The use of publicity is also known to be an important strategic element and promotional tool due to its effect of intentional exposure over a consumer, this helps publicity gain a beneficial advantage over other marketing aspects such as Advertising alongside its high credibility. Favourable publicity is also created through reputation management in which organizations try strive to control via the web. Furthermore, despite the fact that publicity, both good or bad, can be beneficial for an organization, company or client, much of it is paid for despite claims that publicity is often free. Despite publicity being an influential benefit within the marketing sector, one disadvantage which highly affects publicity, is the lack of ability in which publicity cannot be repeated as such compared to advertising.
-- Wikipedia
Legal Definition
The right of publicity prevents the unauthorized commercial use of an individual's name, likeness, or other recognizable aspects of one's persona. It gives an individual the exclusive right to license the use of their identity for commercial promotion.

In the United States, the right of publicity is largely protected by state common or statutory law. Only about half the states have distinctly recognized a right of publicity. Of these, many do not recognize a right by that name but protect it as part of the Right of Privacy. The Restatement Second of Torts recognizes four types of invasions of privacy: intrusion, appropriation of name or likeness, unreasonable publicity, and false light. See Restatement (Second) Of Torts §§ 652A - 652I. Under the Restatement's formulation, the invasion of the right of publicity is most similar to the unauthorized appropriation of one's name or likeness. See Restatement (Second) of Torts § 652C, comments a & b, illustrations 1 & 2.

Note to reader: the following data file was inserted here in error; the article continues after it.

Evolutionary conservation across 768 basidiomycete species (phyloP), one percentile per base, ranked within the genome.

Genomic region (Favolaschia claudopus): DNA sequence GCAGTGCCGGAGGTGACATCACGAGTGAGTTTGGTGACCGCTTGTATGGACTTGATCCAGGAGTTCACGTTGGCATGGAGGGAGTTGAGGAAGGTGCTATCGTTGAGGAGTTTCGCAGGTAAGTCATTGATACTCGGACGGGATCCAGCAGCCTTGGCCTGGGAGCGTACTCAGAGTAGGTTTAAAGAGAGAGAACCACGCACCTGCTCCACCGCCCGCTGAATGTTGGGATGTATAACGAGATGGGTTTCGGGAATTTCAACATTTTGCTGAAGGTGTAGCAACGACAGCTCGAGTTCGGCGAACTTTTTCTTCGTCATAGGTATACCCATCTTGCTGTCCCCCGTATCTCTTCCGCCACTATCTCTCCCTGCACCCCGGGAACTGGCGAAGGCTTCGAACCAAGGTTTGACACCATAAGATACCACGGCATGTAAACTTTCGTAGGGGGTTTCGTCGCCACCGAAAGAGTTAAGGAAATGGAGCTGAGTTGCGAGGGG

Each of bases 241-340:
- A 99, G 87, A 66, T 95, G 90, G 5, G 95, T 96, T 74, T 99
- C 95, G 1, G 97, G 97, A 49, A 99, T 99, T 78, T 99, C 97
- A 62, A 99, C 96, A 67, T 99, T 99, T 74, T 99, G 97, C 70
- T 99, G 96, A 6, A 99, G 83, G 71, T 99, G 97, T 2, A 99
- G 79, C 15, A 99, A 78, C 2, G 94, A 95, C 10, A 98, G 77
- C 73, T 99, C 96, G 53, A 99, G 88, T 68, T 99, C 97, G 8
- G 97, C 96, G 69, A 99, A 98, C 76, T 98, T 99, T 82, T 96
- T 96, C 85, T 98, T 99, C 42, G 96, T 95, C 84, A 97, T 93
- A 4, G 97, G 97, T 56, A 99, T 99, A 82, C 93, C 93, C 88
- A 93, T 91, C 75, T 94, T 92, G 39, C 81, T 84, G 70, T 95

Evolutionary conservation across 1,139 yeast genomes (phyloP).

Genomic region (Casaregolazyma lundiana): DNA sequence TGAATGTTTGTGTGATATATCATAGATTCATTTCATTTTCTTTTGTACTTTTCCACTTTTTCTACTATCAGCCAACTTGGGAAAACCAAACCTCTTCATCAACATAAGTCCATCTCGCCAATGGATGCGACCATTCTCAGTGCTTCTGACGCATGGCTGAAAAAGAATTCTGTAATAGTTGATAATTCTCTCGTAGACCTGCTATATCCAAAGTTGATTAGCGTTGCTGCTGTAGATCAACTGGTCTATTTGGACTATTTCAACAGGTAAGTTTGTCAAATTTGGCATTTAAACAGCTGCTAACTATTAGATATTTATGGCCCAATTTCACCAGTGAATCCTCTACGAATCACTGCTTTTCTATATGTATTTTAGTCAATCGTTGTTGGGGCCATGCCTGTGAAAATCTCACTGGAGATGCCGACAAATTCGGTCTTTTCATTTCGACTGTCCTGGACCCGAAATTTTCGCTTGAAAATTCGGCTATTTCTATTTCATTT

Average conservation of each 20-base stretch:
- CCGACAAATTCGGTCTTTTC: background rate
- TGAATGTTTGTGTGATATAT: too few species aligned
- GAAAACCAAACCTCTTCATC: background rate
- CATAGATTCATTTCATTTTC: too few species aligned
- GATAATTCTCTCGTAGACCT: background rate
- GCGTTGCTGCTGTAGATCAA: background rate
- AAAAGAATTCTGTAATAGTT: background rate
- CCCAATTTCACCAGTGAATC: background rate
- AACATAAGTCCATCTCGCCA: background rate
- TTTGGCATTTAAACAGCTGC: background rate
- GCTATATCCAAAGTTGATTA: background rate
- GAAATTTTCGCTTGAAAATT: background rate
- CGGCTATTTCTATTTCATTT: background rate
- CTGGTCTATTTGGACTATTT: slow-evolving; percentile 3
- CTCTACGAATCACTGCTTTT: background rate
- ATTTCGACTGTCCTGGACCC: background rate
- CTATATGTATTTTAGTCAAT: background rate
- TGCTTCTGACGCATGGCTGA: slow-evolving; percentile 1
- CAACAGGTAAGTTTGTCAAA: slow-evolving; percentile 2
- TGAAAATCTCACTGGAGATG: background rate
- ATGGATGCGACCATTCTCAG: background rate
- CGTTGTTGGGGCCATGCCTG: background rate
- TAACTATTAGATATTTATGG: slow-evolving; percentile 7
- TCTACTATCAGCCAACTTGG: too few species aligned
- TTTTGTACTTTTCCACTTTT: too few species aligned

In other states, the right of publicity is protected through the law of unfair competition. Actions for the tort of misappropriation or for a wrongful attempt to "pass off" the product as endorsed or produced by the individual help to protect the right of publicity. See Unfair competition.

If a person can establish an aspect of his or her identity as a trademark, protection may be provided by Federal law. See Trademark.

The Federal Lanham Act can also provide protection where a person's identity is used to falsely advertise a product or designateits origin. See § 1125 of The Lanham Act.
  • See also:
    • The Right of Privacy
    • The Right of Privacy: Access to Personal Information
    • The Right of Privacy: Personal Autonomy
Legal Definition
The promotion of a news item by mass mdia such as television, radio, newspaper or internet about an event. This is not a sales promotion for items for sale. This type of promotion is usually free of charge.
Legal Definition
The doing of a thing in the view of all persons who choose to be present.

2. The law requires that courts should be open to the public, there can therefore be no secret tribunal, except the grand jury (q. v.) and all judgments are required to be given in public.

3. Publicity must be given to the acts of the legislature before they can be in force, but in general their being recorded in a certain public office is evidence of their publicity. Vide Promulgation; Publication.
-- Bouviers Law Dictionary